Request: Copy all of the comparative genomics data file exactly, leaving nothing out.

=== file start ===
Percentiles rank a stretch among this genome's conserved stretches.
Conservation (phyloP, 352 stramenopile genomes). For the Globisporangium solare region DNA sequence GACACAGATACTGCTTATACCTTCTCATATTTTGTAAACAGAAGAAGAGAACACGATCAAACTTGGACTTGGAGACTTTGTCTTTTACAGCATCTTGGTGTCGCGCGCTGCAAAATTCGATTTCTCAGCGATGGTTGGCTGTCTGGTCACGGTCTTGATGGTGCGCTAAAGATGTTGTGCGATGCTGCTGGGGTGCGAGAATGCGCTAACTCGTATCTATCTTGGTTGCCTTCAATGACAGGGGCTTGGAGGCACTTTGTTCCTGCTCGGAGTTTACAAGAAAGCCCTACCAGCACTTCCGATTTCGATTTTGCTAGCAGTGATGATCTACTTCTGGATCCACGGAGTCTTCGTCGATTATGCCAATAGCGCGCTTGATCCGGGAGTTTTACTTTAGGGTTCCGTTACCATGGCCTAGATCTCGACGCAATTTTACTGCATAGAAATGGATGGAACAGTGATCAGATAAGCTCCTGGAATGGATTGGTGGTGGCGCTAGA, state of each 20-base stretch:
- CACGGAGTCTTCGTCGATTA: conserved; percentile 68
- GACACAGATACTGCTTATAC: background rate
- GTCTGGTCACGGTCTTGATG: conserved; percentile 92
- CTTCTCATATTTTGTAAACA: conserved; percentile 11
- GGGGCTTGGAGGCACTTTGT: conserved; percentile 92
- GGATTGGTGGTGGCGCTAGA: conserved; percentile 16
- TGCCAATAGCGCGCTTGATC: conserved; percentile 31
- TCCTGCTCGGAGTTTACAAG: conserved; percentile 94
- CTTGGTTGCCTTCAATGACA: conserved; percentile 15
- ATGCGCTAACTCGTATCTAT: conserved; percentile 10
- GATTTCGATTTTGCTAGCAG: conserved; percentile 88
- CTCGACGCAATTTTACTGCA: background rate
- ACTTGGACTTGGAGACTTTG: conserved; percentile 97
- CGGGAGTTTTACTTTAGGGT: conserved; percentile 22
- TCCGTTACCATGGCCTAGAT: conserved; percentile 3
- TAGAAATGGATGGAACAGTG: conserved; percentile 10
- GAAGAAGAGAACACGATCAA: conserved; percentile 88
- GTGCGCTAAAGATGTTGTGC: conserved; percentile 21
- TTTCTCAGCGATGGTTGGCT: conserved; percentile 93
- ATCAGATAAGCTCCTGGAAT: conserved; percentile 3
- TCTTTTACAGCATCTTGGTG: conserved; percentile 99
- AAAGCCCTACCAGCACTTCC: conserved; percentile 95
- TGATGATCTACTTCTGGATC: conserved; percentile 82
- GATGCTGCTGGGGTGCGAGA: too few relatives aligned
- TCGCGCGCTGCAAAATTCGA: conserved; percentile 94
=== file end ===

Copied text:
Percentiles rank a stretch among this genome's conserved stretches.
Conservation (phyloP, 352 stramenopile genomes). For the Globisporangium solare region DNA sequence GACACAGATACTGCTTATACCTTCTCATATTTTGTAAACAGAAGAAGAGAACACGATCAAACTTGGACTTGGAGACTTTGTCTTTTACAGCATCTTGGTGTCGCGCGCTGCAAAATTCGATTTCTCAGCGATGGTTGGCTGTCTGGTCACGGTCTTGATGGTGCGCTAAAGATGTTGTGCGATGCTGCTGGGGTGCGAGAATGCGCTAACTCGTATCTATCTTGGTTGCCTTCAATGACAGGGGCTTGGAGGCACTTTGTTCCTGCTCGGAGTTTACAAGAAAGCCCTACCAGCACTTCCGATTTCGATTTTGCTAGCAGTGATGATCTACTTCTGGATCCACGGAGTCTTCGTCGATTATGCCAATAGCGCGCTTGATCCGGGAGTTTTACTTTAGGGTTCCGTTACCATGGCCTAGATCTCGACGCAATTTTACTGCATAGAAATGGATGGAACAGTGATCAGATAAGCTCCTGGAATGGATTGGTGGTGGCGCTAGA, state of each 20-base stretch:
- CACGGAGTCTTCGTCGATTA: conserved; percentile 68
- GACACAGATACTGCTTATAC: background rate
- GTCTGGTCACGGTCTTGATG: conserved; percentile 92
- CTTCTCATATTTTGTAAACA: conserved; percentile 11
- GGGGCTTGGAGGCACTTTGT: conserved; percentile 92
- GGATTGGTGGTGGCGCTAGA: conserved; percentile 16
- TGCCAATAGCGCGCTTGATC: conserved; percentile 31
- TCCTGCTCGGAGTTTACAAG: conserved; percentile 94
- CTTGGTTGCCTTCAATGACA: conserved; percentile 15
- ATGCGCTAACTCGTATCTAT: conserved; percentile 10
- GATTTCGATTTTGCTAGCAG: conserved; percentile 88
- CTCGACGCAATTTTACTGCA: background rate
- ACTTGGACTTGGAGACTTTG: conserved; percentile 97
- CGGGAGTTTTACTTTAGGGT: conserved; percentile 22
- TCCGTTACCATGGCCTAGAT: conserved; percentile 3
- TAGAAATGGATGGAACAGTG: conserved; percentile 10
- GAAGAAGAGAACACGATCAA: conserved; percentile 88
- GTGCGCTAAAGATGTTGTGC: conserved; percentile 21
- TTTCTCAGCGATGGTTGGCT: conserved; percentile 93
- ATCAGATAAGCTCCTGGAAT: conserved; percentile 3
- TCTTTTACAGCATCTTGGTG: conserved; percentile 99
- AAAGCCCTACCAGCACTTCC: conserved; percentile 95
- TGATGATCTACTTCTGGATC: conserved; percentile 82
- GATGCTGCTGGGGTGCGAGA: too few relatives aligned
- TCGCGCGCTGCAAAATTCGA: conserved; percentile 94